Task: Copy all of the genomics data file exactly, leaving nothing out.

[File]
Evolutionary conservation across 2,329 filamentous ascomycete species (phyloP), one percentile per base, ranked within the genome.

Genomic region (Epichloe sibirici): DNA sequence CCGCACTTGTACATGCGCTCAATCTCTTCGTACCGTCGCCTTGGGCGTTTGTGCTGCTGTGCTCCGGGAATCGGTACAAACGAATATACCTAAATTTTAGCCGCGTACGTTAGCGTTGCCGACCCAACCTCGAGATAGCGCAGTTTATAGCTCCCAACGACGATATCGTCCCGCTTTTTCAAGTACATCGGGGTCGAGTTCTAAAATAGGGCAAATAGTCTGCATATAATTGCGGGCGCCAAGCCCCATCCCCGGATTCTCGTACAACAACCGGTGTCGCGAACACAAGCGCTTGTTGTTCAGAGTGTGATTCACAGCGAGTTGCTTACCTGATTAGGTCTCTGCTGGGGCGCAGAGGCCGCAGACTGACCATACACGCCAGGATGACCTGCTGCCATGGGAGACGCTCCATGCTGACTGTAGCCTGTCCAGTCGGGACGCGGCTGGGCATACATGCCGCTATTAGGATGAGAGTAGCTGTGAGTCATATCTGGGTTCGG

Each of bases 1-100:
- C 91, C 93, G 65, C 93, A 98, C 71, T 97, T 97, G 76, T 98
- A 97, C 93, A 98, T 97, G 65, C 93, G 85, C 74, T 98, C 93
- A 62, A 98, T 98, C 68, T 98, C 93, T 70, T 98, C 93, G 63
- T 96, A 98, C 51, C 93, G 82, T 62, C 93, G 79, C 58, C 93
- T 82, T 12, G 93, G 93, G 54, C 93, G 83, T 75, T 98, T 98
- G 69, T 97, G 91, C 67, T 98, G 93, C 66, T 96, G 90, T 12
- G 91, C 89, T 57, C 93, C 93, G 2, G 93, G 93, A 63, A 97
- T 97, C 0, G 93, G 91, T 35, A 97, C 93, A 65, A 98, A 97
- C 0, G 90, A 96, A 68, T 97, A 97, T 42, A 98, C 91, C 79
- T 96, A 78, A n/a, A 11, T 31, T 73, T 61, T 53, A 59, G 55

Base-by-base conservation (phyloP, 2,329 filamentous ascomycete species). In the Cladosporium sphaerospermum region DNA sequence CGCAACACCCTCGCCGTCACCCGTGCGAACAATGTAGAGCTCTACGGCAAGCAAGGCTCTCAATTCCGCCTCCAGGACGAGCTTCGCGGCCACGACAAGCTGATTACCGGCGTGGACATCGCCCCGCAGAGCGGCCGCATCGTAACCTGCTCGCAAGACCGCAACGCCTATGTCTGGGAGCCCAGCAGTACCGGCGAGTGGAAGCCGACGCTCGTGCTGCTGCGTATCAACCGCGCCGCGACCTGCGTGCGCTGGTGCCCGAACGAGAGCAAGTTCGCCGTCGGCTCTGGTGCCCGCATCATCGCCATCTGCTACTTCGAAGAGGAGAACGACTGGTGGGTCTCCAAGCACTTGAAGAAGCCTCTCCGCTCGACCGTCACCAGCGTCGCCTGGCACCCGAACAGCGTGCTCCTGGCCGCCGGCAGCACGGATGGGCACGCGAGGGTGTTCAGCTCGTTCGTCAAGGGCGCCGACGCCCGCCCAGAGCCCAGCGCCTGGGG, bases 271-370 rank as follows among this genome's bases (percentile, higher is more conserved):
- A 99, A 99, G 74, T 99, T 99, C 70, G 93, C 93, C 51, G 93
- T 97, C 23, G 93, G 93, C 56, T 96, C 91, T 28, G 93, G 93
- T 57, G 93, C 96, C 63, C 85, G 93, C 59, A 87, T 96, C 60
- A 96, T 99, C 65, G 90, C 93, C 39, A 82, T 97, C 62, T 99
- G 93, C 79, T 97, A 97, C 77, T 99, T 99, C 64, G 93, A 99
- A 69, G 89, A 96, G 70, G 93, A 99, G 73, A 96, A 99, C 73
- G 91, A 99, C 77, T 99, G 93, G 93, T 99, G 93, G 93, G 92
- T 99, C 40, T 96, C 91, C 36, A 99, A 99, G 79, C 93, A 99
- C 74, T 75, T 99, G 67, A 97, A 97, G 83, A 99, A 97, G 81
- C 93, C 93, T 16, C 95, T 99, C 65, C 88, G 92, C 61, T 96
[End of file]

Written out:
Evolutionary conservation across 2,329 filamentous ascomycete species (phyloP), one percentile per base, ranked within the genome.

Genomic region (Epichloe sibirici): DNA sequence CCGCACTTGTACATGCGCTCAATCTCTTCGTACCGTCGCCTTGGGCGTTTGTGCTGCTGTGCTCCGGGAATCGGTACAAACGAATATACCTAAATTTTAGCCGCGTACGTTAGCGTTGCCGACCCAACCTCGAGATAGCGCAGTTTATAGCTCCCAACGACGATATCGTCCCGCTTTTTCAAGTACATCGGGGTCGAGTTCTAAAATAGGGCAAATAGTCTGCATATAATTGCGGGCGCCAAGCCCCATCCCCGGATTCTCGTACAACAACCGGTGTCGCGAACACAAGCGCTTGTTGTTCAGAGTGTGATTCACAGCGAGTTGCTTACCTGATTAGGTCTCTGCTGGGGCGCAGAGGCCGCAGACTGACCATACACGCCAGGATGACCTGCTGCCATGGGAGACGCTCCATGCTGACTGTAGCCTGTCCAGTCGGGACGCGGCTGGGCATACATGCCGCTATTAGGATGAGAGTAGCTGTGAGTCATATCTGGGTTCGG

Each of bases 1-100:
- C 91, C 93, G 65, C 93, A 98, C 71, T 97, T 97, G 76, T 98
- A 97, C 93, A 98, T 97, G 65, C 93, G 85, C 74, T 98, C 93
- A 62, A 98, T 98, C 68, T 98, C 93, T 70, T 98, C 93, G 63
- T 96, A 98, C 51, C 93, G 82, T 62, C 93, G 79, C 58, C 93
- T 82, T 12, G 93, G 93, G 54, C 93, G 83, T 75, T 98, T 98
- G 69, T 97, G 91, C 67, T 98, G 93, C 66, T 96, G 90, T 12
- G 91, C 89, T 57, C 93, C 93, G 2, G 93, G 93, A 63, A 97
- T 97, C 0, G 93, G 91, T 35, A 97, C 93, A 65, A 98, A 97
- C 0, G 90, A 96, A 68, T 97, A 97, T 42, A 98, C 91, C 79
- T 96, A 78, A n/a, A 11, T 31, T 73, T 61, T 53, A 59, G 55

Base-by-base conservation (phyloP, 2,329 filamentous ascomycete species). In the Cladosporium sphaerospermum region DNA sequence CGCAACACCCTCGCCGTCACCCGTGCGAACAATGTAGAGCTCTACGGCAAGCAAGGCTCTCAATTCCGCCTCCAGGACGAGCTTCGCGGCCACGACAAGCTGATTACCGGCGTGGACATCGCCCCGCAGAGCGGCCGCATCGTAACCTGCTCGCAAGACCGCAACGCCTATGTCTGGGAGCCCAGCAGTACCGGCGAGTGGAAGCCGACGCTCGTGCTGCTGCGTATCAACCGCGCCGCGACCTGCGTGCGCTGGTGCCCGAACGAGAGCAAGTTCGCCGTCGGCTCTGGTGCCCGCATCATCGCCATCTGCTACTTCGAAGAGGAGAACGACTGGTGGGTCTCCAAGCACTTGAAGAAGCCTCTCCGCTCGACCGTCACCAGCGTCGCCTGGCACCCGAACAGCGTGCTCCTGGCCGCCGGCAGCACGGATGGGCACGCGAGGGTGTTCAGCTCGTTCGTCAAGGGCGCCGACGCCCGCCCAGAGCCCAGCGCCTGGGG, bases 271-370 rank as follows among this genome's bases (percentile, higher is more conserved):
- A 99, A 99, G 74, T 99, T 99, C 70, G 93, C 93, C 51, G 93
- T 97, C 23, G 93, G 93, C 56, T 96, C 91, T 28, G 93, G 93
- T 57, G 93, C 96, C 63, C 85, G 93, C 59, A 87, T 96, C 60
- A 96, T 99, C 65, G 90, C 93, C 39, A 82, T 97, C 62, T 99
- G 93, C 79, T 97, A 97, C 77, T 99, T 99, C 64, G 93, A 99
- A 69, G 89, A 96, G 70, G 93, A 99, G 73, A 96, A 99, C 73
- G 91, A 99, C 77, T 99, G 93, G 93, T 99, G 93, G 93, G 92
- T 99, C 40, T 96, C 91, C 36, A 99, A 99, G 79, C 93, A 99
- C 74, T 75, T 99, G 67, A 97, A 97, G 83, A 99, A 97, G 81
- C 93, C 93, T 16, C 95, T 99, C 65, C 88, G 92, C 61, T 96